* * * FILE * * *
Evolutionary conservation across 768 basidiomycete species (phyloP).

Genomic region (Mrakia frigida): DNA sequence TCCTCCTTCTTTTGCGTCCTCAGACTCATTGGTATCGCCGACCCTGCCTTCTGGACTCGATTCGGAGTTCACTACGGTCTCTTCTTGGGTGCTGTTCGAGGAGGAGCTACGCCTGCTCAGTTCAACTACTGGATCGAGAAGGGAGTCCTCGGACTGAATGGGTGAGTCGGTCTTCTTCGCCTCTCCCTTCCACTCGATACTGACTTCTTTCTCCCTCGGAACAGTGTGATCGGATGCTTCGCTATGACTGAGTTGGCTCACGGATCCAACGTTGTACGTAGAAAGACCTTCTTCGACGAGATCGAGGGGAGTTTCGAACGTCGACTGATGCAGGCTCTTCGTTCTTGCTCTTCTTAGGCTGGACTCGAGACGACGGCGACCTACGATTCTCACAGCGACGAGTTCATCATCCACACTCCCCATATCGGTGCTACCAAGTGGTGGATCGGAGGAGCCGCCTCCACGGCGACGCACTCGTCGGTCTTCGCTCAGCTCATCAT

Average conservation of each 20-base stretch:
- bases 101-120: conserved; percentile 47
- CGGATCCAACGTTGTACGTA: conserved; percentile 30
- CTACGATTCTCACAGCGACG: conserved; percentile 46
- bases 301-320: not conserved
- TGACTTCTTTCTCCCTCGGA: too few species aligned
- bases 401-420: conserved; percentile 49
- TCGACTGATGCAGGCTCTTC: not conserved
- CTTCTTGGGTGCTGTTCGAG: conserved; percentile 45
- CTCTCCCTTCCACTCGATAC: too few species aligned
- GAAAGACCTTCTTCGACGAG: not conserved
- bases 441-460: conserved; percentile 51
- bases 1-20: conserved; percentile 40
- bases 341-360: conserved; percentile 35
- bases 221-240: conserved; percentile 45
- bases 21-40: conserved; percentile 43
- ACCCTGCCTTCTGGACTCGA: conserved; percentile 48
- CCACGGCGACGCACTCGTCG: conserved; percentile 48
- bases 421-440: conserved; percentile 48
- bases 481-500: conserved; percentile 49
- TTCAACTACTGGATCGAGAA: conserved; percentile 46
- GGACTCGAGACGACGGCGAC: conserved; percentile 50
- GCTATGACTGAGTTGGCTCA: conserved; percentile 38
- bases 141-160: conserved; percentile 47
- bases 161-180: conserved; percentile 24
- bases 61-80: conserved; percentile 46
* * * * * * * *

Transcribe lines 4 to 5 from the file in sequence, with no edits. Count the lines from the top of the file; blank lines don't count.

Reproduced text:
- bases 101-120: conserved; percentile 47
- CGGATCCAACGTTGTACGTA: conserved; percentile 30